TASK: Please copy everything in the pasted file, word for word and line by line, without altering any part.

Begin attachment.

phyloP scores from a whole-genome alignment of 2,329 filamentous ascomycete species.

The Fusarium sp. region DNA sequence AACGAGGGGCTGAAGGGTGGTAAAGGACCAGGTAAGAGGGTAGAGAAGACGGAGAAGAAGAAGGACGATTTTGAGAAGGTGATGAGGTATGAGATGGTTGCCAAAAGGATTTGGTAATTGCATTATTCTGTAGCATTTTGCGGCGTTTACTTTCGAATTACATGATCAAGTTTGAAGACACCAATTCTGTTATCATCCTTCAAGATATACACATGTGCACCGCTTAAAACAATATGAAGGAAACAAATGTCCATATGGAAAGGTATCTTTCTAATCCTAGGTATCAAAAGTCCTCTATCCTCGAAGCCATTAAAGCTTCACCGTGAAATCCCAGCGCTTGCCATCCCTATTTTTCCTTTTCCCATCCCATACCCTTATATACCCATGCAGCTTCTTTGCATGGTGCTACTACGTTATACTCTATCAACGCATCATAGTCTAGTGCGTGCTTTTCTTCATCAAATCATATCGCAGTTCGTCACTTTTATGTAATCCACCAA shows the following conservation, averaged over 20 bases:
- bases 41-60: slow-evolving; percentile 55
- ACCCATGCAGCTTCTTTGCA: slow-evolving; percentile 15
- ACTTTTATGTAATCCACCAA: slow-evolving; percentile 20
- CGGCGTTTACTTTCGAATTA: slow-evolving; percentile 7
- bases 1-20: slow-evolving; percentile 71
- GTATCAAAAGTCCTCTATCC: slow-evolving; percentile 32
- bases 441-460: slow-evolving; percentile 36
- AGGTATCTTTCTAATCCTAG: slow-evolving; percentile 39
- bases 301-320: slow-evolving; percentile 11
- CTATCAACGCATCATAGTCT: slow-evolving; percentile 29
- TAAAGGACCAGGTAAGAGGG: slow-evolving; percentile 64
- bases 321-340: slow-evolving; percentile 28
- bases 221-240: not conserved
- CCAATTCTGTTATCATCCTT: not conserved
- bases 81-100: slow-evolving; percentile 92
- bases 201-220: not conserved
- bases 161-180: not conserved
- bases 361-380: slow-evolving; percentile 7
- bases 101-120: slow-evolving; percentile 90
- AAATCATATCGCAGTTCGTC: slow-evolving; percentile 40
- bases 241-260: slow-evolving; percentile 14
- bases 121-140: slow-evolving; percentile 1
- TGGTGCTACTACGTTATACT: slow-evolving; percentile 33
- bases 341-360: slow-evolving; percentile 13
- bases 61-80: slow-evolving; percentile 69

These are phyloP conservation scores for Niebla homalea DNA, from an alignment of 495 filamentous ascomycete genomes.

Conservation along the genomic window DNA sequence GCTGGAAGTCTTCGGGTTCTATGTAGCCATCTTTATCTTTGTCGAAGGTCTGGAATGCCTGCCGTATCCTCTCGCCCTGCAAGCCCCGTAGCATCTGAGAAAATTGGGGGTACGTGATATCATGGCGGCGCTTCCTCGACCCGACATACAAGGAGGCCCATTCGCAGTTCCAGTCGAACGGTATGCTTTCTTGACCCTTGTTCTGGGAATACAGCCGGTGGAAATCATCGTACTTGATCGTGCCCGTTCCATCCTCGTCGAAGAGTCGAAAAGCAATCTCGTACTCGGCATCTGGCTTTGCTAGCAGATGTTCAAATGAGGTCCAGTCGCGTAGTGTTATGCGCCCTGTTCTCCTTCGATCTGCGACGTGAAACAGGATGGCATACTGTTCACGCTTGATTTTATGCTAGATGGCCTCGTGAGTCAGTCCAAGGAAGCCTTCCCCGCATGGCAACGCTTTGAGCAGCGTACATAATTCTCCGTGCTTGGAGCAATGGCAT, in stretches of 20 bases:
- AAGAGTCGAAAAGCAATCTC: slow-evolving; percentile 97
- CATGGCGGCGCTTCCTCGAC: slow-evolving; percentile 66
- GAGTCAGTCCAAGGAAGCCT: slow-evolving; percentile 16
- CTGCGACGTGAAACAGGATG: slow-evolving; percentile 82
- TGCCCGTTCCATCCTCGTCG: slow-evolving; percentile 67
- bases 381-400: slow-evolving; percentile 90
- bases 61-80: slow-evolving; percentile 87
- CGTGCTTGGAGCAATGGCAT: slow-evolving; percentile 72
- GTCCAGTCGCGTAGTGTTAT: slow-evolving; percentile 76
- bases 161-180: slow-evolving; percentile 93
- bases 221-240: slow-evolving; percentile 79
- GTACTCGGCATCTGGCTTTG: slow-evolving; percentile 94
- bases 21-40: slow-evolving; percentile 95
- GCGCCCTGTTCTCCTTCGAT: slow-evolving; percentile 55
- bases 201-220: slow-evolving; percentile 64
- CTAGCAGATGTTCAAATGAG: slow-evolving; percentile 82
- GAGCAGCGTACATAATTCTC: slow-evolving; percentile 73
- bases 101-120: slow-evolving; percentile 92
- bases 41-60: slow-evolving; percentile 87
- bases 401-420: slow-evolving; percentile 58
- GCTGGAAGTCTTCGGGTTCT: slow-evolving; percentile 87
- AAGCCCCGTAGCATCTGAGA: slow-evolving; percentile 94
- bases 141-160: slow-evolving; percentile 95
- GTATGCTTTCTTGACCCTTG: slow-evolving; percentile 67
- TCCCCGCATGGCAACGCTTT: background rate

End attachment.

phyloP scores from a whole-genome alignment of 2,329 filamentous ascomycete species.

The Fusarium sp. region DNA sequence AACGAGGGGCTGAAGGGTGGTAAAGGACCAGGTAAGAGGGTAGAGAAGACGGAGAAGAAGAAGGACGATTTTGAGAAGGTGATGAGGTATGAGATGGTTGCCAAAAGGATTTGGTAATTGCATTATTCTGTAGCATTTTGCGGCGTTTACTTTCGAATTACATGATCAAGTTTGAAGACACCAATTCTGTTATCATCCTTCAAGATATACACATGTGCACCGCTTAAAACAATATGAAGGAAACAAATGTCCATATGGAAAGGTATCTTTCTAATCCTAGGTATCAAAAGTCCTCTATCCTCGAAGCCATTAAAGCTTCACCGTGAAATCCCAGCGCTTGCCATCCCTATTTTTCCTTTTCCCATCCCATACCCTTATATACCCATGCAGCTTCTTTGCATGGTGCTACTACGTTATACTCTATCAACGCATCATAGTCTAGTGCGTGCTTTTCTTCATCAAATCATATCGCAGTTCGTCACTTTTATGTAATCCACCAA shows the following conservation, averaged over 20 bases:
- bases 41-60: slow-evolving; percentile 55
- ACCCATGCAGCTTCTTTGCA: slow-evolving; percentile 15
- ACTTTTATGTAATCCACCAA: slow-evolving; percentile 20
- CGGCGTTTACTTTCGAATTA: slow-evolving; percentile 7
- bases 1-20: slow-evolving; percentile 71
- GTATCAAAAGTCCTCTATCC: slow-evolving; percentile 32
- bases 441-460: slow-evolving; percentile 36
- AGGTATCTTTCTAATCCTAG: slow-evolving; percentile 39
- bases 301-320: slow-evolving; percentile 11
- CTATCAACGCATCATAGTCT: slow-evolving; percentile 29
- TAAAGGACCAGGTAAGAGGG: slow-evolving; percentile 64
- bases 321-340: slow-evolving; percentile 28
- bases 221-240: not conserved
- CCAATTCTGTTATCATCCTT: not conserved
- bases 81-100: slow-evolving; percentile 92
- bases 201-220: not conserved
- bases 161-180: not conserved
- bases 361-380: slow-evolving; percentile 7
- bases 101-120: slow-evolving; percentile 90
- AAATCATATCGCAGTTCGTC: slow-evolving; percentile 40
- bases 241-260: slow-evolving; percentile 14
- bases 121-140: slow-evolving; percentile 1
- TGGTGCTACTACGTTATACT: slow-evolving; percentile 33
- bases 341-360: slow-evolving; percentile 13
- bases 61-80: slow-evolving; percentile 69

These are phyloP conservation scores for Niebla homalea DNA, from an alignment of 495 filamentous ascomycete genomes.

Conservation along the genomic window DNA sequence GCTGGAAGTCTTCGGGTTCTATGTAGCCATCTTTATCTTTGTCGAAGGTCTGGAATGCCTGCCGTATCCTCTCGCCCTGCAAGCCCCGTAGCATCTGAGAAAATTGGGGGTACGTGATATCATGGCGGCGCTTCCTCGACCCGACATACAAGGAGGCCCATTCGCAGTTCCAGTCGAACGGTATGCTTTCTTGACCCTTGTTCTGGGAATACAGCCGGTGGAAATCATCGTACTTGATCGTGCCCGTTCCATCCTCGTCGAAGAGTCGAAAAGCAATCTCGTACTCGGCATCTGGCTTTGCTAGCAGATGTTCAAATGAGGTCCAGTCGCGTAGTGTTATGCGCCCTGTTCTCCTTCGATCTGCGACGTGAAACAGGATGGCATACTGTTCACGCTTGATTTTATGCTAGATGGCCTCGTGAGTCAGTCCAAGGAAGCCTTCCCCGCATGGCAACGCTTTGAGCAGCGTACATAATTCTCCGTGCTTGGAGCAATGGCAT, in stretches of 20 bases:
- AAGAGTCGAAAAGCAATCTC: slow-evolving; percentile 97
- CATGGCGGCGCTTCCTCGAC: slow-evolving; percentile 66
- GAGTCAGTCCAAGGAAGCCT: slow-evolving; percentile 16
- CTGCGACGTGAAACAGGATG: slow-evolving; percentile 82
- TGCCCGTTCCATCCTCGTCG: slow-evolving; percentile 67
- bases 381-400: slow-evolving; percentile 90
- bases 61-80: slow-evolving; percentile 87
- CGTGCTTGGAGCAATGGCAT: slow-evolving; percentile 72
- GTCCAGTCGCGTAGTGTTAT: slow-evolving; percentile 76
- bases 161-180: slow-evolving; percentile 93
- bases 221-240: slow-evolving; percentile 79
- GTACTCGGCATCTGGCTTTG: slow-evolving; percentile 94
- bases 21-40: slow-evolving; percentile 95
- GCGCCCTGTTCTCCTTCGAT: slow-evolving; percentile 55
- bases 201-220: slow-evolving; percentile 64
- CTAGCAGATGTTCAAATGAG: slow-evolving; percentile 82
- GAGCAGCGTACATAATTCTC: slow-evolving; percentile 73
- bases 101-120: slow-evolving; percentile 92
- bases 41-60: slow-evolving; percentile 87
- bases 401-420: slow-evolving; percentile 58
- GCTGGAAGTCTTCGGGTTCT: slow-evolving; percentile 87
- AAGCCCCGTAGCATCTGAGA: slow-evolving; percentile 94
- bases 141-160: slow-evolving; percentile 95
- GTATGCTTTCTTGACCCTTG: slow-evolving; percentile 67
- TCCCCGCATGGCAACGCTTT: background rate